- The Washington Times - Friday, August 23, 2002

Hooters of America Chairman Robert H. Brooks saw an opportunity when Vanguard Airlines went bust.
The head of the restaurant chain known for its chicken wings and scantily clad waitresses is in position to buy the bankrupt airline. Mr. Brooks will decide within two weeks whether to make an offer for budget carrier Vanguard Airlines, the Kansas City, Mo., company that stopped flying when it filed for Chapter 11 bankruptcy protection last month.
"He's very upbeat on Vanguard. He's extremely interested and extremely enthusiastic," said A.J. Block, Mr. Brooks' Atlanta attorney.
Mr. Brooks has started Hooters Air to make court-approved payments to Vanguard and examine the airline's books so he can decide whether to buy it outright or invest in the business.
Just what an airline owned by the man who heads Hooters would look like remains to be seen.
"There's a lot of speculation going on right now. I honestly cannot tell you, because it is so early, how the synergies would work. We have our marketing group, and they have their marketing group. There is a big difference between a restaurant and an airline," Vanguard spokeswoman Elizabeth Cattell said.
Men comprise 70 percent of the people who eat at Hooters, whose buxom waitresses are known for their orange shorts and white, skin-tight shirts.
Mr. Brooks and a group of investors bought expansion and franchise rights for the Hooters chain in 1984, one year after it was founded. Mr. Brooks eventually bought a majority share in Hooters and became its chairman. Hooters owns or franchises 315 restaurants in the United States, South America, Europe and Asia.
He started Eastern Foods in 1967 with a $10,000 investment. The company makes and markets dressings, sauces and bottled water under the Naturally Fresh brand. Hooters and Eastern Foods are based in Atlanta.
"He believes Vanguard would be a nice complement to his other businesses," Mr. Block said.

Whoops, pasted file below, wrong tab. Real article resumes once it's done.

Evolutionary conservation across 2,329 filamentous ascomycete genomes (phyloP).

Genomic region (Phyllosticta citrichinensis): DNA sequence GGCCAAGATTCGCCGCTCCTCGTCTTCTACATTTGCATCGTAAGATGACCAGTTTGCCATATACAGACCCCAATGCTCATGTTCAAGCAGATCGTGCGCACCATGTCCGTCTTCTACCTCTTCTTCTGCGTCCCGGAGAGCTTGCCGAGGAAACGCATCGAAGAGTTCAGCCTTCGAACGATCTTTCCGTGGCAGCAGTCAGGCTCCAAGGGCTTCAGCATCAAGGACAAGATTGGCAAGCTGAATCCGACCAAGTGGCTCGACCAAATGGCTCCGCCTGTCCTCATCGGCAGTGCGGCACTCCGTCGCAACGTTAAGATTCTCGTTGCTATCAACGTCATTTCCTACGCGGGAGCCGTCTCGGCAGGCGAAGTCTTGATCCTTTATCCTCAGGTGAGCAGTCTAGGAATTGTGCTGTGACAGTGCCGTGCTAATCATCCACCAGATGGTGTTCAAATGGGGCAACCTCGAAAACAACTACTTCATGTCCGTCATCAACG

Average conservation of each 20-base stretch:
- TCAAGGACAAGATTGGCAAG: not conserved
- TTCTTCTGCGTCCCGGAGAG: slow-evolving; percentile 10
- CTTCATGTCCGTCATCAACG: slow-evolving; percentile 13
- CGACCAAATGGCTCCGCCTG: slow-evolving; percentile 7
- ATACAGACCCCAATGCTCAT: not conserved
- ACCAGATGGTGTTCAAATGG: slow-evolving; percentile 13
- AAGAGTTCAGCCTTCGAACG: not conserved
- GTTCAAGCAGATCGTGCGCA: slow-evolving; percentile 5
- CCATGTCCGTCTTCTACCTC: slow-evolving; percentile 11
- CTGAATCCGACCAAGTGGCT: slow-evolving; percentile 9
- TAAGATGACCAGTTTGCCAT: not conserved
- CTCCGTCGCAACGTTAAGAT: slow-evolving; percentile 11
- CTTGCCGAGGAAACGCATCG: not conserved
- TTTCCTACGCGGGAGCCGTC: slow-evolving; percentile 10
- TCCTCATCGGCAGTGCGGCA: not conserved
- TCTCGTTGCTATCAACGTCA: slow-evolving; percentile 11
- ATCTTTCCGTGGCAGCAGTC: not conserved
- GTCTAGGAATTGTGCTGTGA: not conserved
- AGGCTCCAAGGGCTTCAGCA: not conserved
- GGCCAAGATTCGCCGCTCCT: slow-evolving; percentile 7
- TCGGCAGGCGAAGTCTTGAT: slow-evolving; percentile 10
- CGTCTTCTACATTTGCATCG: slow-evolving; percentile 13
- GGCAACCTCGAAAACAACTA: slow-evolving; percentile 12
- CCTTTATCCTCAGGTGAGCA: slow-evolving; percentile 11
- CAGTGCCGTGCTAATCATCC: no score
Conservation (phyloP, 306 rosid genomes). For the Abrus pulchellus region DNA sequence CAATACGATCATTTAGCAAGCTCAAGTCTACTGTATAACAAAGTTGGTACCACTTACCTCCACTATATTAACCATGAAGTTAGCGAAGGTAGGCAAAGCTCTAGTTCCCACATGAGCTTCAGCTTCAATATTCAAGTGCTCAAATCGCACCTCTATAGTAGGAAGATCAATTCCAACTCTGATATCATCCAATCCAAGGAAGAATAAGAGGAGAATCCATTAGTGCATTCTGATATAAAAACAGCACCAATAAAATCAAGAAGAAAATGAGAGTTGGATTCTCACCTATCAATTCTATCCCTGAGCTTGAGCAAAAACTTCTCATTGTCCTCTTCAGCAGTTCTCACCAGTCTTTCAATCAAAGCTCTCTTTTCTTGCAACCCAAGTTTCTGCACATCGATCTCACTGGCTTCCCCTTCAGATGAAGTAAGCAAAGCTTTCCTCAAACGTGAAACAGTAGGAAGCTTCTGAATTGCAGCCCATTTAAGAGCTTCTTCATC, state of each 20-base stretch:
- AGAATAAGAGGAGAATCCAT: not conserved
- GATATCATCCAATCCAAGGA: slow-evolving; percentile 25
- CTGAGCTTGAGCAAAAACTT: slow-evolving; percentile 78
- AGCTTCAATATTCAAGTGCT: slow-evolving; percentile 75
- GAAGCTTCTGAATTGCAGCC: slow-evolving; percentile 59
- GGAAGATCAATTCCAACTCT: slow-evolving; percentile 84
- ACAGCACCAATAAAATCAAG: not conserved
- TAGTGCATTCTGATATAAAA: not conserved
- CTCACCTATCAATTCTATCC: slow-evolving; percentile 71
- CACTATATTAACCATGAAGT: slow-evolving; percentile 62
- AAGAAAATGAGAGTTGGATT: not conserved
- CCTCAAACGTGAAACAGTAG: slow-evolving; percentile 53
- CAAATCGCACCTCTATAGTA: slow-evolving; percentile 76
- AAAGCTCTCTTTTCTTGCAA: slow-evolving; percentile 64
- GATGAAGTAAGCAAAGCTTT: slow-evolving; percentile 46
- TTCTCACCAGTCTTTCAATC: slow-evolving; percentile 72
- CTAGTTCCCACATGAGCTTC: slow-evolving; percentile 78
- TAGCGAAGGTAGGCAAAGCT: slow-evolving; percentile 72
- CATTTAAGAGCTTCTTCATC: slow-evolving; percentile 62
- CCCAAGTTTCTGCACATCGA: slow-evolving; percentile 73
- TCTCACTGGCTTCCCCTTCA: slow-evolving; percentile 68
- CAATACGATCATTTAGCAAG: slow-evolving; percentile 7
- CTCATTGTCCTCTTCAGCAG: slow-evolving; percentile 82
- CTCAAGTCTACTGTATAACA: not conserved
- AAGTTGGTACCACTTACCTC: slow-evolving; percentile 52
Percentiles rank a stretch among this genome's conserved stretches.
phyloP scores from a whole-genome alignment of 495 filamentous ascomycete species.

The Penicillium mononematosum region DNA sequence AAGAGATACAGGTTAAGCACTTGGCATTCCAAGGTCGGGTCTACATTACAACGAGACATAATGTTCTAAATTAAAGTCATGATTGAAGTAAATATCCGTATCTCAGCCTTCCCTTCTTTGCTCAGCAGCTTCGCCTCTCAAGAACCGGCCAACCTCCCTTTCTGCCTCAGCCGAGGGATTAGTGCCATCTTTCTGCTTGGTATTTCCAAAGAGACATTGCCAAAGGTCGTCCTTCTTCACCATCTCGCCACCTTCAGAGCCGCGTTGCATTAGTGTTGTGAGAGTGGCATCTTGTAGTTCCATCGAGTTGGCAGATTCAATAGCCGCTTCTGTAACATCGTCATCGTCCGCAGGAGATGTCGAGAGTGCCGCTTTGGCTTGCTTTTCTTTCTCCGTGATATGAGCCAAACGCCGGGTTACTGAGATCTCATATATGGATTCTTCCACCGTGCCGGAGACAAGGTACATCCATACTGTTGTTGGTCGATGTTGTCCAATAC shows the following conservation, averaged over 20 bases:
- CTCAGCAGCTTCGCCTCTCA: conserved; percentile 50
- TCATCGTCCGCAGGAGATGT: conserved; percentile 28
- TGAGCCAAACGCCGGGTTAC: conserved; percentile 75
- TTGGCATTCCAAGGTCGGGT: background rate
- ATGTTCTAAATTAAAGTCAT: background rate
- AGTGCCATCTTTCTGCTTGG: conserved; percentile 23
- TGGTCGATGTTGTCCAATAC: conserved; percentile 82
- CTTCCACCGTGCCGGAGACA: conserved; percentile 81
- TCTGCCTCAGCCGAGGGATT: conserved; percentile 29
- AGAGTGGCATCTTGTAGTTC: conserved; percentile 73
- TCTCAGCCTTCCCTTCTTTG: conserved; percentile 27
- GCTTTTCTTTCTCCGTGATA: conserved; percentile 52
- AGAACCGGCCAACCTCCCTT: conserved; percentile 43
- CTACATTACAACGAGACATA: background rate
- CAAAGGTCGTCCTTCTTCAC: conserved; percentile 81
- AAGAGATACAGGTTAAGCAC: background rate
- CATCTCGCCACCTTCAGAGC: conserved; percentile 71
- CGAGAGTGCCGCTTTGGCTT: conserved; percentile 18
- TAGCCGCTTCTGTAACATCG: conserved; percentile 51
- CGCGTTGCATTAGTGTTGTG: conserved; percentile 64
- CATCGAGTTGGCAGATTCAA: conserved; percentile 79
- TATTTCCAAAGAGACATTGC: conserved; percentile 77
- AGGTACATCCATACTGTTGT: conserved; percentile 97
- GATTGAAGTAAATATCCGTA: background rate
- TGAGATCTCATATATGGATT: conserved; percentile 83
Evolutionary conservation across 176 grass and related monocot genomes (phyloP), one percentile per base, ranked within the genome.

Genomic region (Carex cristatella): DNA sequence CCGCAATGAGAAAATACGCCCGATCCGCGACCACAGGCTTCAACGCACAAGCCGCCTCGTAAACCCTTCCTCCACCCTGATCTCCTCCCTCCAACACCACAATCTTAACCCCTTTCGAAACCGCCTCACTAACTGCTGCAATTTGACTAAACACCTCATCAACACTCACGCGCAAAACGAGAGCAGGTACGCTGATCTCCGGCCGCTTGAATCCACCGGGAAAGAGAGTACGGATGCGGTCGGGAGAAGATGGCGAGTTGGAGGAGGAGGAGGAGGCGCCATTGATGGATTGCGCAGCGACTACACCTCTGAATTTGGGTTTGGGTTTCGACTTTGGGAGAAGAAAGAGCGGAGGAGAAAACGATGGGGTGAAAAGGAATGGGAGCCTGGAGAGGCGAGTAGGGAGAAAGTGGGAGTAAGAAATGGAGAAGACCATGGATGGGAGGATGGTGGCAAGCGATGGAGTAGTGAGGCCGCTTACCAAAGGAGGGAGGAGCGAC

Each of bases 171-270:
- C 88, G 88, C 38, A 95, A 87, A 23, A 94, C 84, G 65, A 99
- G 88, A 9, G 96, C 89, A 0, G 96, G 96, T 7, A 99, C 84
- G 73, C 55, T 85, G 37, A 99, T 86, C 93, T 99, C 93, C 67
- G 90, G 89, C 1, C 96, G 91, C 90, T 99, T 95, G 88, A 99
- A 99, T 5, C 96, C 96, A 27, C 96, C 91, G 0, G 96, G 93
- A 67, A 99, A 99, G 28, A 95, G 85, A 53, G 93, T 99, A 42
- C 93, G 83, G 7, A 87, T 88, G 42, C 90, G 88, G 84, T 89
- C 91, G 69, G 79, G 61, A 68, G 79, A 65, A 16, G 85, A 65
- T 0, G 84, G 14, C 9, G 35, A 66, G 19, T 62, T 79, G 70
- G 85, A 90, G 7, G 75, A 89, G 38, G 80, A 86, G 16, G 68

Vanguard Chief Financial Officer David Rescino said yesterday the airline will liquidate if no investor takes over. The company filed for bankruptcy July 30, listing $39.7 million in assets and $95.9 million in liabilities, according to the voluntary petition for bankruptcy it filed with the U.S. Bankruptcy Court for the Western District of Missouri.
But Vanguard pilots hope Mr. Brooks will make an offer acceptable to the court and creditors.
"Mr. Brooks is a very successful businessman, and if he would make an offer for the company, I'd be very pleased," said Arv Taylor, chairman of the 140-member Vanguard Airline Pilots Association.
Vanguard executives aren't taking a public position on Mr. Brooks' potential offer for the airline, and other potential buyers have emerged.
"We're looking for any successful investor, but what [Mr. Brooks] brings is financial success. We're pleased he's even looking at us," Miss Cattell said. "I know there are others who are interested, but I can't give you a definitive number. Mr. Brooks is definitely a lead player."
A bankruptcy judge approved a request last week by Mr. Brooks to give Vanguard $50,000 a week. The money is coming from Hooters Air and is helping fund the salaries of the remaining 29 persons working at Vanguard. Nearly all of the airline's 1,200 employees were laid off when it filed for bankruptcy.
When the money from Hooters Air runs out, Mr. Brooks is expected to decide whether to make an offer for the low-cost carrier, which flew to 18 cities daily, including Myrtle Beach, S.C., home of the Hooters chairman.
As of July 1, the airline made 70 flights a day and carried an average of 6,500 passengers.
Vanguard began to collapse after the September 11 terrorist attacks, when airlines were grounded for two days and travel declined. It lost $31 million in 2001 and lost an additional $8 million during the first quarter of this year.
Vanguard, founded in 1994, filed for bankruptcy protection a day after a federal Air Transportation Stabilization Board rejected its request for a $7.5 million loan guarantee. Vanguard did receive a $7.2 million grant from the federal government last year as part of the $5 billion airline industry bailout approved by Congress.
Vanguard, Midway Airlines and US Airways have filed for bankruptcy protection since the attacks. United Airlines has said it may file for bankruptcy in the fall.


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